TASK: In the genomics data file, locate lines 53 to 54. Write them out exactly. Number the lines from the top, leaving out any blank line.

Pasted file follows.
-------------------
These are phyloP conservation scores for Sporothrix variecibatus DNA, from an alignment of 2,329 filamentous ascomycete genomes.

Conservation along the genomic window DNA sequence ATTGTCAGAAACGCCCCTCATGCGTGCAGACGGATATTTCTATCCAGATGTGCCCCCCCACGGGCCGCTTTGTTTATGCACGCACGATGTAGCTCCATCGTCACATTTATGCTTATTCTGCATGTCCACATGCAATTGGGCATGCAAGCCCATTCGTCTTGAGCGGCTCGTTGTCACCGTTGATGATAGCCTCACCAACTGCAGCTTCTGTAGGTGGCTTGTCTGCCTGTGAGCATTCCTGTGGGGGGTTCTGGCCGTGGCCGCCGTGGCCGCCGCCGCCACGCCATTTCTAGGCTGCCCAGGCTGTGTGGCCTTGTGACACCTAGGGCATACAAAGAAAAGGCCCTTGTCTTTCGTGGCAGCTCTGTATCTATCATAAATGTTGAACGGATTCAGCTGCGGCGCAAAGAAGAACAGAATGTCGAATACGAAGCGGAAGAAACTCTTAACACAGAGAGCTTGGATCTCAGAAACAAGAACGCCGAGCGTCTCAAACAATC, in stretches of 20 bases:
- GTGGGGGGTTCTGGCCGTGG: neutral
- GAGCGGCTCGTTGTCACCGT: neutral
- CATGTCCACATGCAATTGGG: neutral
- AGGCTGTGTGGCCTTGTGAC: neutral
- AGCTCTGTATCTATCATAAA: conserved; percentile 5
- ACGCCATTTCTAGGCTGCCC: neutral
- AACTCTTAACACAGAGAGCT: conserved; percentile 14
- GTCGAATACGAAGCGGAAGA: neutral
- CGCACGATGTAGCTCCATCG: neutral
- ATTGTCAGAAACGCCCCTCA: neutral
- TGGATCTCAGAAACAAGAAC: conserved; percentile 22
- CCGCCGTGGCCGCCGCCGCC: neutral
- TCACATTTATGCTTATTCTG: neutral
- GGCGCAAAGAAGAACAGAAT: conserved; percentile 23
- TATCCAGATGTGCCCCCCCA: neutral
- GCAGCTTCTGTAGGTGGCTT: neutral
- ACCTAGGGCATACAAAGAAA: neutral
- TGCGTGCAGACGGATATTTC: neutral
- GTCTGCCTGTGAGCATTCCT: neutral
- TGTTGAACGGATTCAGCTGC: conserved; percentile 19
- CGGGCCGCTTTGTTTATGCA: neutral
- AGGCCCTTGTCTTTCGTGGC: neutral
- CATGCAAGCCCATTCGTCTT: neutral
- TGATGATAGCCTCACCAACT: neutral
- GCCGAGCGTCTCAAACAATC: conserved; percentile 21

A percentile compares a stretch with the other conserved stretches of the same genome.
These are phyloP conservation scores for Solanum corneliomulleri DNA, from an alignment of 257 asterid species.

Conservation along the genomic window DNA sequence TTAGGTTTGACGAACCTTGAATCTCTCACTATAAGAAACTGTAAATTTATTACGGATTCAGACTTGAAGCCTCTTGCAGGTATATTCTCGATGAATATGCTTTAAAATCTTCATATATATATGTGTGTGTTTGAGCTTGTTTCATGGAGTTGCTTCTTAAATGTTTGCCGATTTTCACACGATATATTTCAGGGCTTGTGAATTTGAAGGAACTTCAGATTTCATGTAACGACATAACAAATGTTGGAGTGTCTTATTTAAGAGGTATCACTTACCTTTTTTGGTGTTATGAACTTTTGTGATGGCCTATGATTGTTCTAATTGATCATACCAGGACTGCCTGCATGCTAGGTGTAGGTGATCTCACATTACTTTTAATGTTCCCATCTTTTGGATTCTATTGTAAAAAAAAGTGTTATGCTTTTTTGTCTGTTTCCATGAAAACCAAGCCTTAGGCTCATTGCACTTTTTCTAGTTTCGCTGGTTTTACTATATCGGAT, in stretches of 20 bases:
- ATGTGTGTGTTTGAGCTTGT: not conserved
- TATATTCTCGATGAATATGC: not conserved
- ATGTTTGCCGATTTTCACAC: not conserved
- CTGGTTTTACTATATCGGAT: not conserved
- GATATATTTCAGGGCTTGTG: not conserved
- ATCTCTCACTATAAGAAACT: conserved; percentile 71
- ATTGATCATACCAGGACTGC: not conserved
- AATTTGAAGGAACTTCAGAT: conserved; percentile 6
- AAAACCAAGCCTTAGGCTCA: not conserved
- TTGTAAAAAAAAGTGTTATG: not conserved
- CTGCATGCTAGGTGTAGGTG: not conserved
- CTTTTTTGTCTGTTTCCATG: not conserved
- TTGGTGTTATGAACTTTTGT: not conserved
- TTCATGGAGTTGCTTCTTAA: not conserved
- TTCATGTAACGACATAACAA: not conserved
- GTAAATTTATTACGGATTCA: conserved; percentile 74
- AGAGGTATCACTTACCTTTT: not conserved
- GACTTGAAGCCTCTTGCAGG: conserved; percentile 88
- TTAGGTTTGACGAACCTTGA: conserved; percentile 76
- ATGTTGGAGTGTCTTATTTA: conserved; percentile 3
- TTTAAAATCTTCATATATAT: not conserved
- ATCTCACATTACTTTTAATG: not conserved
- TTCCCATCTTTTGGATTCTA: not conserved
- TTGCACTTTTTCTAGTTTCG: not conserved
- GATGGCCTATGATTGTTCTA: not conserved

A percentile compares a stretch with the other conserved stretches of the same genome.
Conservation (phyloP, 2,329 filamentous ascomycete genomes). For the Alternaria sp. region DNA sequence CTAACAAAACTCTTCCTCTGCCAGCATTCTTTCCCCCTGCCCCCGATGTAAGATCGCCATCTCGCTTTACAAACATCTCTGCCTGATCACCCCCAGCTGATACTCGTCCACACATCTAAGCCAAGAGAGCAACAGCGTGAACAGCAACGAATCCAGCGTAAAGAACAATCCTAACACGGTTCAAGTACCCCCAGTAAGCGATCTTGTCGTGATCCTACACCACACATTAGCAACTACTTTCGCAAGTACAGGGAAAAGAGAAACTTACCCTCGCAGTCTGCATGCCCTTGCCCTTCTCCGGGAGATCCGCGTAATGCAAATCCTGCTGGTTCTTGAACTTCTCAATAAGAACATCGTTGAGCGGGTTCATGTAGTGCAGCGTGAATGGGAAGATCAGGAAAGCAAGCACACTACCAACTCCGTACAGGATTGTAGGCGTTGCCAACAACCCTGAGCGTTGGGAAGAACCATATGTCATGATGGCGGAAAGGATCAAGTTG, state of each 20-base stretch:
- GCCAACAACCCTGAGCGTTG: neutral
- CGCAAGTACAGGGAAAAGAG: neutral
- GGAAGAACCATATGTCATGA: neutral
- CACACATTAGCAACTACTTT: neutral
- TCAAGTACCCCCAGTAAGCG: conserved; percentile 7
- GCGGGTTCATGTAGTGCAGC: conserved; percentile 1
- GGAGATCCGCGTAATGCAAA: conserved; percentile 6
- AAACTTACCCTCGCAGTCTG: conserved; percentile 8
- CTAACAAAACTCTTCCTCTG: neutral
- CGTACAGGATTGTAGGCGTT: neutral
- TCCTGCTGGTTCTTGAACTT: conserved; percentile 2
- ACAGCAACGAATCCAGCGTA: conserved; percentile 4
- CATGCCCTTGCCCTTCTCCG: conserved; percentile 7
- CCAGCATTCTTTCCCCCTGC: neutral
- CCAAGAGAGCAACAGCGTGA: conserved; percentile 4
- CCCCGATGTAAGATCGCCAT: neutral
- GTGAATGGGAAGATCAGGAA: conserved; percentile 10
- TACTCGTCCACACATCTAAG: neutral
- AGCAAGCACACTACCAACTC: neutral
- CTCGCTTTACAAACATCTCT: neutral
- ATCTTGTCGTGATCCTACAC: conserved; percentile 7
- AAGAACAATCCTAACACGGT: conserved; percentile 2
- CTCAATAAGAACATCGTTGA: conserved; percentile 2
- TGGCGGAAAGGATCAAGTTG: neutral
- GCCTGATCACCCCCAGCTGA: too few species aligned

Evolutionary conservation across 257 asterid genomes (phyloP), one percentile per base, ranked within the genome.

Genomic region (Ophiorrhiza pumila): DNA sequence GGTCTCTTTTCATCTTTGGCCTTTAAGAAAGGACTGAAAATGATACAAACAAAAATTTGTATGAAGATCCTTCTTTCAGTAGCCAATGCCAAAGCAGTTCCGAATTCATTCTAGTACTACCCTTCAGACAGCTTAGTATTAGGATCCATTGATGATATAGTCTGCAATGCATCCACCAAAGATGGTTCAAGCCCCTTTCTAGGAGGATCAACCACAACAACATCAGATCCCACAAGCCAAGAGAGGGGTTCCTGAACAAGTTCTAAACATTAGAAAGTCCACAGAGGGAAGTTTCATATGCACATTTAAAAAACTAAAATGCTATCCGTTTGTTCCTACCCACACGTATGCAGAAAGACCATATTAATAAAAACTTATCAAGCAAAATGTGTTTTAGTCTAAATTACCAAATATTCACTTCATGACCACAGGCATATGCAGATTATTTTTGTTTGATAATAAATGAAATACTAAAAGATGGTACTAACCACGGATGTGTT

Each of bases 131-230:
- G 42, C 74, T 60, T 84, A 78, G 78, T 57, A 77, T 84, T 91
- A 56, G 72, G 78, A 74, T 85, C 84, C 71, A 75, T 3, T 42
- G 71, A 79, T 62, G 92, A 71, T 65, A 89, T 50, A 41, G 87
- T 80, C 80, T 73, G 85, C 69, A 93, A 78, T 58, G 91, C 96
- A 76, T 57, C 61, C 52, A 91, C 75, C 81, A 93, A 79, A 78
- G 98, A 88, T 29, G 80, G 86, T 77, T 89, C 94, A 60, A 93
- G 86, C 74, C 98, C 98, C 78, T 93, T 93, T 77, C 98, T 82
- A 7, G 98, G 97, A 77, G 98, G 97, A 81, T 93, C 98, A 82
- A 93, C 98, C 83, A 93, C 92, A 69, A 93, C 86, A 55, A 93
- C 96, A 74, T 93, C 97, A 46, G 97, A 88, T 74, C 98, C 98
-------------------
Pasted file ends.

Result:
- TTCCCATCTTTTGGATTCTA: not conserved
- TTGCACTTTTTCTAGTTTCG: not conserved